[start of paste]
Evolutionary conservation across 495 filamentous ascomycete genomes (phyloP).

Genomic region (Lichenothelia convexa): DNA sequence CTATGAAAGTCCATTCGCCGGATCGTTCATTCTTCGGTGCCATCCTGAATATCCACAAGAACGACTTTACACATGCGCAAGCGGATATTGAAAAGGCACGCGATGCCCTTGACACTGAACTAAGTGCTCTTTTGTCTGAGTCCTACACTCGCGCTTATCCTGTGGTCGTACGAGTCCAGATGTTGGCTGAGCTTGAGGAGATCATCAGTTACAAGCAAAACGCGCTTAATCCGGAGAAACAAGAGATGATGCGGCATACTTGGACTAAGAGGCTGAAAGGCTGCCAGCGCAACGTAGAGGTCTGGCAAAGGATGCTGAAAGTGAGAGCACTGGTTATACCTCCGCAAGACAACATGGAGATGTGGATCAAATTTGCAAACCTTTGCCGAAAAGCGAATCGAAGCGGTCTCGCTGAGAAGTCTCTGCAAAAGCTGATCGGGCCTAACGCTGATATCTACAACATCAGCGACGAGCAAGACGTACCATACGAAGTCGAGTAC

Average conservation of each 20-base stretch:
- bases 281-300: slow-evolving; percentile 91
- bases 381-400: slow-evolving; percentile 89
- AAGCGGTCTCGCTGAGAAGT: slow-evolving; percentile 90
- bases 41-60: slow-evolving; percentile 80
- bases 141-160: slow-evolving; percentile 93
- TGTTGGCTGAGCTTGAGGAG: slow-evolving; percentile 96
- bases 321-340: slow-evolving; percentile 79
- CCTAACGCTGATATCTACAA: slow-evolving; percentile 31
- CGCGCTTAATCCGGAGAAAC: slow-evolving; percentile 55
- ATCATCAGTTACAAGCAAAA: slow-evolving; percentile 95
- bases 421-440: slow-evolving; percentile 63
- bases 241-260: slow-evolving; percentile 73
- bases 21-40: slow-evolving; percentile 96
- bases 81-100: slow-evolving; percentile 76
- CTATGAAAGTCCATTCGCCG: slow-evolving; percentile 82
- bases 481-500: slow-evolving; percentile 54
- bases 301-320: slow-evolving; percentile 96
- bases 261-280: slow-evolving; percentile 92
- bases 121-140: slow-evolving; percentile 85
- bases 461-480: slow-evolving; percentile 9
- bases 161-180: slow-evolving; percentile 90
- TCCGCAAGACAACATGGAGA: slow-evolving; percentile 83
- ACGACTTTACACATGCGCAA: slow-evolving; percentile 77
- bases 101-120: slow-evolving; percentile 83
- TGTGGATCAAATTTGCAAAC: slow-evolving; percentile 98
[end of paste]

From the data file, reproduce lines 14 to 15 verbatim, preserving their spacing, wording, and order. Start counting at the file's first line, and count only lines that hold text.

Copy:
- bases 421-440: slow-evolving; percentile 63
- bases 241-260: slow-evolving; percentile 73